NPR logo

Putting a Stopper in All the 'Stagflation' Talk

  • Download
  • <iframe src="https://www.npr.org/player/embed/74995288/74978288" width="100%" height="290" frameborder="0" scrolling="no" title="NPR embedded audio player">
  • Transcript
Putting a Stopper in All the 'Stagflation' Talk

Opinion

Putting a Stopper in All the 'Stagflation' Talk

Putting a Stopper in All the 'Stagflation' Talk

  • Download
  • <iframe src="https://www.npr.org/player/embed/74995288/74978288" width="100%" height="290" frameborder="0" scrolling="no" title="NPR embedded audio player">
  • Transcript

Robert Siegel talks with Robert Samuelson, a contributing editor to Newsweek magazine, about the term "stagflation," which is being tossed around a lot by economic commentators these days. Samuelson says it's being misused.

The term stagflation has historically meant not only a mixture of high inflation and high unemployment, but "the persistence of this poisonous combination over long periods of time."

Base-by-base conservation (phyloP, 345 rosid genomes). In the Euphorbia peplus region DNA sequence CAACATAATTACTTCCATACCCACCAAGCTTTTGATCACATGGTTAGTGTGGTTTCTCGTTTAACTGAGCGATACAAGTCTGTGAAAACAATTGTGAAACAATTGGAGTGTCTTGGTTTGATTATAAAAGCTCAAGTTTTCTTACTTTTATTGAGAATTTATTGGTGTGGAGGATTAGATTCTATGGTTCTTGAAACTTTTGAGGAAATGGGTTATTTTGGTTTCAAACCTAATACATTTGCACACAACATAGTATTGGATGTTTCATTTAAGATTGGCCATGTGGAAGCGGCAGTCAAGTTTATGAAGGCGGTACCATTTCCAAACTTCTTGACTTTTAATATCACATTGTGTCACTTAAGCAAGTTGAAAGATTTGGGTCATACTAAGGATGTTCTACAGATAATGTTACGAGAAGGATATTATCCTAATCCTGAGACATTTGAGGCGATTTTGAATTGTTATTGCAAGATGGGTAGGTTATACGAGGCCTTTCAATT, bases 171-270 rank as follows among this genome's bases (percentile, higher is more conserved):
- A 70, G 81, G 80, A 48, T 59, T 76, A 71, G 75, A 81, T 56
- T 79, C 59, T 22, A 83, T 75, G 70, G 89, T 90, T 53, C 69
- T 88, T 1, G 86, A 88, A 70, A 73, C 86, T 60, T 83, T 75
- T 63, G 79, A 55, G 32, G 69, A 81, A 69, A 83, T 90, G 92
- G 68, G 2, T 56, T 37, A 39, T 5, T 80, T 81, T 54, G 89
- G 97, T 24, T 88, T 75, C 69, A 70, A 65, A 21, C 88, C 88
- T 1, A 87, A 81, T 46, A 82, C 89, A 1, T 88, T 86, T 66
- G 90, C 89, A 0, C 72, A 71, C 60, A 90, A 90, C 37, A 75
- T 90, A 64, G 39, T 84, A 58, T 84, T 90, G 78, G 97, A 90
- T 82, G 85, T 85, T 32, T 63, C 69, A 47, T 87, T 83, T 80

"When you just have it for a few months or even a year and then it disappears, you don't really have stagnation," Samuelson says. "You just have a mix of high unemployment and high inflation."

Samuelson also argues that sometimes a recession is necessary to prevent the larger and longer lasting harm to the U.S. economy.

"Although recessions are unhappy events," Samuelson says, "and they hurt people — they put people out of jobs, they reduce profits, they reduce incomes — they are sometimes necessary to prevent worse eventualities and a worse recession."

He argues that in the 1970s, efforts to avoid and minimize economic downturns made inflation and the recession in the U.S. even worse.

Robert Samuelson's column, "The Specter of Stagflation," appears in this week's Newsweek and in The Washington Post.

We no longer support commenting on NPR.org stories, but you can find us every day on Facebook, Twitter, email, and many other platforms. Learn more or contact us.